Friends To The Beginning

Merrily We Roll Along
The Huntington Theatre

Through October 15

Reviewed by Bobby Franklin

The Huntington Theatre Company plans to produce all fifteen of Stephen Sondheim’s musicals. This year they have begun their season with Merrily We Roll Along, the Sondheim play with book by George Furth that had a very rocky beginning in 1981, closing on Broadway after just 16 performances. Sondheim and Furth revised the play in 1992, but not on Broadway. Twenty years after that Maria Friedman, who played Mary in the 1992 production, directed a new production that became a hit in London’s West End.

And now, thanks to Huntington’s artistic director Peter DuBois, Boston audiences have a chance to see this wonderful production with Maria Freidman directing. For a play that had such a rough beginning it has grown into a solid work.

Mark Umbers and Aimee Doherty
Photo; T. Charles Erickson

The story about three friends, Frank, Charley, and Mary is told in reverse. The play begins as their friendship is coming apart in 1976 and works it way back to when they first got together in 1957. It is a story of the challenges facing friends as they move ahead in life and begin to define their values, which can often turn out to be much different as they experience life. There is no doubt audience members will find much that is familiar in the play.

As the play opens we learn of the tension between Frank and Charley who’s friendship had also turned into them becoming a song writing team and playwrights. Creatively they worked well together. The two had become quite successful, but each measures success in a different way, and this has caused much tension between them.

…a stage that is overflowing with talent giving us theatre that is a joy to watch.

Frank and Charley are played by Mark Umbers and Damian Humbley respectively. They are reprising their roles from the West End production and are marvelous together. Mary is played by Eden Espinosa who brings an honesty as well as a tenderness and wit to the role of Frank and Charley’s novelist friend who sees the destructive effects success is having on the friendship but is not able to do anything to stop it. She is also in love with Frank but never lets on to him.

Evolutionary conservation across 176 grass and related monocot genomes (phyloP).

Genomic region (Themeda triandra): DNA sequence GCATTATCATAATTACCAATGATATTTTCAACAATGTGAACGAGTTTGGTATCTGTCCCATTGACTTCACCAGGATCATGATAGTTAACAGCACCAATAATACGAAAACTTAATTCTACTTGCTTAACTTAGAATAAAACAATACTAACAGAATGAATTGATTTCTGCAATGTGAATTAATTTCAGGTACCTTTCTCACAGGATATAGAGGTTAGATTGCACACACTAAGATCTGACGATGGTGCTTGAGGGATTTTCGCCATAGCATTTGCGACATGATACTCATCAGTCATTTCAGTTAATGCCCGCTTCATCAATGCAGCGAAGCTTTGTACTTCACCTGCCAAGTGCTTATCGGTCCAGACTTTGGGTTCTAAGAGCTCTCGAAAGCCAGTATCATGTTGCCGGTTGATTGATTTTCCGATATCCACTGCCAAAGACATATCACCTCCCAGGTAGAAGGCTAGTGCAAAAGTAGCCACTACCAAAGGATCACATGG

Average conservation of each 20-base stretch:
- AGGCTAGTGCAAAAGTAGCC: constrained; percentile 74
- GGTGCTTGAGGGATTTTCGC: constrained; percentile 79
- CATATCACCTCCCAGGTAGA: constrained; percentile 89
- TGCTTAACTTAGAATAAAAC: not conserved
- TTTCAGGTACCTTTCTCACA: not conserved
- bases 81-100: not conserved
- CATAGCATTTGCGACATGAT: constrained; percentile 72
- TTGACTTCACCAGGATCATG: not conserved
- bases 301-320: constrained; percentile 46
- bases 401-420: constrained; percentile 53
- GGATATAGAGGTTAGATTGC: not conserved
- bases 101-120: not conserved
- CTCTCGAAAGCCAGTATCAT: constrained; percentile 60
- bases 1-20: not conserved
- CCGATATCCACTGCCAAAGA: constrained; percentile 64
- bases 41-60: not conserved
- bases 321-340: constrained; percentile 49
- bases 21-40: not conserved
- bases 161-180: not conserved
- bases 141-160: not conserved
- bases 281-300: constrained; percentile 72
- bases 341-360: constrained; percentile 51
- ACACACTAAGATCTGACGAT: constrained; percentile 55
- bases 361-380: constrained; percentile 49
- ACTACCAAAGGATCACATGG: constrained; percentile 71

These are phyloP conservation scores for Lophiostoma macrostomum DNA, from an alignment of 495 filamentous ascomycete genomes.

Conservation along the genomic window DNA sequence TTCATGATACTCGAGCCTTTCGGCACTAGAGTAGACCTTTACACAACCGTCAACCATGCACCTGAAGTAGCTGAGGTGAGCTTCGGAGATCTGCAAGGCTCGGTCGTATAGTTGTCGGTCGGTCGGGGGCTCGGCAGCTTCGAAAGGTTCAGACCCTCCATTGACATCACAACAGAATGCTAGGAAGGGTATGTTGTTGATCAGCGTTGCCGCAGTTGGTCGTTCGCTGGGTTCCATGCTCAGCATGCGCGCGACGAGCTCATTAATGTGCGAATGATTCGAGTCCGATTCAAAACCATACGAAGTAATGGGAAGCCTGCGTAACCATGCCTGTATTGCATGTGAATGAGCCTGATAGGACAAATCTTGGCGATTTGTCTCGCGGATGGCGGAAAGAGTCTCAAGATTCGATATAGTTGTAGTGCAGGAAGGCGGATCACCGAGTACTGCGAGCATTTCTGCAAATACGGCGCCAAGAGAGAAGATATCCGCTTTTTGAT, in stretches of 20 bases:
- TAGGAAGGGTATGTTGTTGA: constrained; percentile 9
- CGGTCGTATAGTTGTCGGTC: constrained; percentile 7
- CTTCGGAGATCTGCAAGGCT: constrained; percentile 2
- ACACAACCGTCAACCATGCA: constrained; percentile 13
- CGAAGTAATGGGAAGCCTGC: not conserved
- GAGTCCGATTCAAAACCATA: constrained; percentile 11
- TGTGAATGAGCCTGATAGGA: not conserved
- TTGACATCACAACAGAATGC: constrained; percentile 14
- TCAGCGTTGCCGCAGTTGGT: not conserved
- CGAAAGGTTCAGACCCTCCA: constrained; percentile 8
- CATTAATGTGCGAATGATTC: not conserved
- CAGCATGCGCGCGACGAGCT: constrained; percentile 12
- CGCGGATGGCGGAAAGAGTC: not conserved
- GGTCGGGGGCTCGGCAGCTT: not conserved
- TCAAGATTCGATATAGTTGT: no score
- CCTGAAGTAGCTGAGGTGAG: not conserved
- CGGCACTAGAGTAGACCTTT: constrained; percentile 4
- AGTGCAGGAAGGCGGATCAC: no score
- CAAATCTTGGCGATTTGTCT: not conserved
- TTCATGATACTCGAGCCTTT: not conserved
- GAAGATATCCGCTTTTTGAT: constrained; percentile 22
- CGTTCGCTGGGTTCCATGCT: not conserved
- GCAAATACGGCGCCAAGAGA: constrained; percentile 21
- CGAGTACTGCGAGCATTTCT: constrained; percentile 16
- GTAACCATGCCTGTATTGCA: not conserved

Damian Humbley, Mark Umbers, and Rebecca Gibel
Photo: T. Charles Erickson

In what is one of the musical highlights, Mr Humbley as Charley is positively superb when he encapsulates all of his misgivings about what Frank is doing wth the direction of their career. The number, Franklin Shepard, Inc, takes place during an interview at NBC studios and is a high octane piece that is a show stopper. The audience at the performance I attended loved it, as did I.

There is so much to enjoy about this show. The score has to be structured in an unconventional manner as the story is moving backwards. I would imagine Sondheim enjoyed playing with this musical timeline.  Music Director Matthew Stern is in top form in his treatment of it. The Choreography by Tim Jackson is fantastic. Watching the company moving about the stage during “The Blob” set in 1962 is both very funny and brilliantly done. Other numbers include the touching but upbeat Old Friends, Not A Day Goes By performed beautifully by Jennifer Ellis, and the Vaughn Meader influenced Bobby And Jackie And Jack a comic musical takeoff of the Kennedy’s.

Eden Espinosa, Mark Umbers, and Damian Humbley
Photo: T. Charles Erickson

Taking this ride back to where it all began is a fascinating journey. Along the way we go from the judgements we make of the characters having seen them after so much occurred to learning how they got that way. It is so interesting to observe as it reminds us how fragile friendships can be, and how what we value as individuals can create conflicts with those we love. It also reminds us of how hard it can be to frame our values when we are not sure of what it means to be successful.

Umbers, Humbley, and Espinosa are just fantastic. Add the remarkable Jennifer Ellis as Beth and Aimee Doherty as Gussie and you have a stage that is overflowing with talent giving us theatre that is a joy to watch.

Jennifer Ellis and Mark Umbers
Photo: T. Charles Erickson

Many years ago a very successful man gave me a piece of advice. he told me not to chase success but to chase the idea. Success will follow. I believe by success he meant happiness is seeing your idea blossom. Charley understands this,  while deep inside Frank does too, but just can’t allow himself to accept it. Mary feels the pain for both of them.

I recommend this play as it is not only so well done, but it will also leave you reflecting on your own definition of success and the value of friendship. You could do worse than to ponder such things. And, you couldn’t do better than to see this production of Merrily We Roll Along at the Huntington.

Merrily We Roll Along
Through October 15
Huntington Theatre Company
Boston 617.266.0800